Hacking public transport APIs - written by on 2018-09-24

Hacking public transport APIs

Living in Santiago de Compostela or Vigo? Then this post is for you.

If you're usually using public transport, it's useful knowing when your bus is going to arrive. For this reason, I've created a website and a telegram bot.

For Santiago's public transport there are two options. The first one, buscq.com. Aimed for desktop devices, you'll be able to select your desired stop inside each bus line. Currently, it doesn't support searching. You have to know where you're going!

Buscq main menu
Buscq.com main menu

You also have @buscq_bot on Telegram. It only has one command, /parada. As a parameter, either the stop number or stop name are accepted.

Search by stop id
Search by stop ID

Search by stop name
Search by stop name

If your name search yields more than a result, a disambiguation message will be shown.

Name Disambiguation
Disambiguation dialog

If you don't know where you are, you can send your current location, and the 10 nearest stops will be returned. You can then use /parada with the name or id.

On the other hand, if you're living in Vigo, there is @vitrasa_bot, also on Telegram. It works just like the Santiago one, but with Vigo data (obviously). It'll return 15 results instead of 10 in disambiguations and nearest stops

Fun fact: there are 580 bus stops in Santiago and 1192 in Vigo.

Source code for buscq and buscq_bot is available here, under the GPLv3
Source code for vitrasa_bot is available here, also under the GPLv3
Tagged in Software. 0 comments

Repurposing an Amazon Dash Button - written by on 2018-01-21

Repurposing an Amazon Dash Button

The most known, cheapest and best IoT button, repurposed.

Amazon's Dash Buttons are quite incredible. For just $5 you can modernize such a common task as shopping. With a single press, you can order from dishwasher to toilet paper, instantly and effortlessly. These buttons connect via WiFi to Amazon servers, and when they're done, they shut themselves off.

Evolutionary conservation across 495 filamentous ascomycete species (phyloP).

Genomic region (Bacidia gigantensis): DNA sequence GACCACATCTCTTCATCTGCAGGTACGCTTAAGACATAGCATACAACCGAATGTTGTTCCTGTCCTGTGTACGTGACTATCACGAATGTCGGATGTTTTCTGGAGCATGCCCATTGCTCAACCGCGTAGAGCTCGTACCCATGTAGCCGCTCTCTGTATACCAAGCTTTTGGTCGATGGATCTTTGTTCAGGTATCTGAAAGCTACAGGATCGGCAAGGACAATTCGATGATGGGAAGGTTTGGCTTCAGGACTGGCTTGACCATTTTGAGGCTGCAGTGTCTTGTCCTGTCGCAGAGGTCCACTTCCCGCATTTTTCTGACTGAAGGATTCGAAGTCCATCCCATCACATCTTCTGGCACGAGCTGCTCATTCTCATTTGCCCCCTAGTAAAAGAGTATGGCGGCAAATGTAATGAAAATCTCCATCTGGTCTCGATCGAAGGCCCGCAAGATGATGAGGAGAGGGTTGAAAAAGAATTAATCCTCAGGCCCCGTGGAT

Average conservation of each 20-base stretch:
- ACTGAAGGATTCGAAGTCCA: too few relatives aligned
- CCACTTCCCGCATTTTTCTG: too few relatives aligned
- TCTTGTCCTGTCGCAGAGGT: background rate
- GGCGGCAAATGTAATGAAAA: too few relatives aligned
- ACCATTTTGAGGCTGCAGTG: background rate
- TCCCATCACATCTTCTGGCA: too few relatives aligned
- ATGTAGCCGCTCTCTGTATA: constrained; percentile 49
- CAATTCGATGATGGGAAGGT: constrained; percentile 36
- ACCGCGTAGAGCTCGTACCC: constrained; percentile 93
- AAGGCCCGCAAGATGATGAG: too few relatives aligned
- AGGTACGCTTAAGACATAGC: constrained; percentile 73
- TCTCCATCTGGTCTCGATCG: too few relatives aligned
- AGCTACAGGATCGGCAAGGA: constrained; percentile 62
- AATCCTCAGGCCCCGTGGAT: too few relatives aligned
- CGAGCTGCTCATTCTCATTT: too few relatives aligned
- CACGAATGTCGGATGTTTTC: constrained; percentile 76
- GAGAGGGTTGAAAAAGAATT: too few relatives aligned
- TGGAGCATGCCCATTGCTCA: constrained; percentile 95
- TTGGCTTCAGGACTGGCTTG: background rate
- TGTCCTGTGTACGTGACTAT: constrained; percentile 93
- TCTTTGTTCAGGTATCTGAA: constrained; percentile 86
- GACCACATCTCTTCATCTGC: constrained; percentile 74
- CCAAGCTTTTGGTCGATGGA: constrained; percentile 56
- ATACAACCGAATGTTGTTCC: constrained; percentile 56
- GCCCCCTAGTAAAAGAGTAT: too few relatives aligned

Taking advantage of this, we can easily repurpose them for all of our IoT needs, in a cheap way. The process is as follows:

  • When the button is pressed, it connects to the WiFi access point
  • We detect that connection
  • We act accordingly

Simple, isn't it? Let's get it working

First we have to configure the button. For this we'll follow Amazon's instructions, but when prompted to choose a product to order, just quit the app, so no product will be ordered.

We'll also need the button's MAC address. With this code, every device connecting to the network will be displayed. Just run it and click the Dash Button a few times.

from scapy.all import *

def arp_display(packet):
  if packet[ARP].op == 1:
    print('ARP Probe detected: ' + packet[ARP].hwsrc)

sniff(prn = arp_display, filter = 'arp', store = 0, count = 0)

We've got the MAC address. Great! Now, slightly modifying the code, like this:

from scapy.all import *

def arp_display(packet):
  if packet[ARP].op == 1:
    if packet[ARP].hwsrc == '50:f5:da:df:0b:80': # change this
      print('Button has been pressed!')

sniff(prn = arp_display, filter = 'arp', store = 0, count = 0)

Will make the code only react to the Button's address.

Dash 2

With this, now it's just a matter of tailoring the script to suit your personal needs. From sending an email to controlling another IoT appliance, the possibilities are endless.

Tagged in Hardware. 0 comments

Simplifying the MCP23017 - written by on 2016-03-01

Simplifying the MCP23017

Library for the Raspberry Pi written in Python that simplifies the use of the MCP23017, a 16 bit GPIO expander

The MCP23017 is a very useful IC. It provides 16 GPIOs, and it's ideal for expanding the ports of a Raspberry Pi. It even includes pullup resistors for each pin, and all of this using i2c.

You can find the datasheet for this chip here

But all this benefits come at a price. It is not easy to use, or at least, not easy to use initially. The MCP23017 operates entirely based on registers (Page 9 of the datasheet), and depending on which register you are writing to, you'll be able to change the direction of the pins, state, pullups... Also, GPIOs are divided into two different banks, and they are independent from each other.

To simplify this boring register thing, I created a library, in Python, for the Raspberry Pi. Commands are almost the same as the RPi.GPIO ones.

Here is the pinout the library uses:

Library Pinmap

A very simple code example:

import mcp23017_lib as MCP
MCP.setup(1, MCP.OUT)
while 1:
      MCP.write(1, MCP.HIGH)
      MCP.write(1, MCP.LOW)

This example will set pin #2 as an input, with the pullup resistor enabled and #1 as an output. When the input goes high, pin #1 will also go high.

You can find the library here. It is licensed under the GPLv3.

If you found this library useful, and/or have suggestions, please let me know in a comment :3

Tagged in Software. 2 comments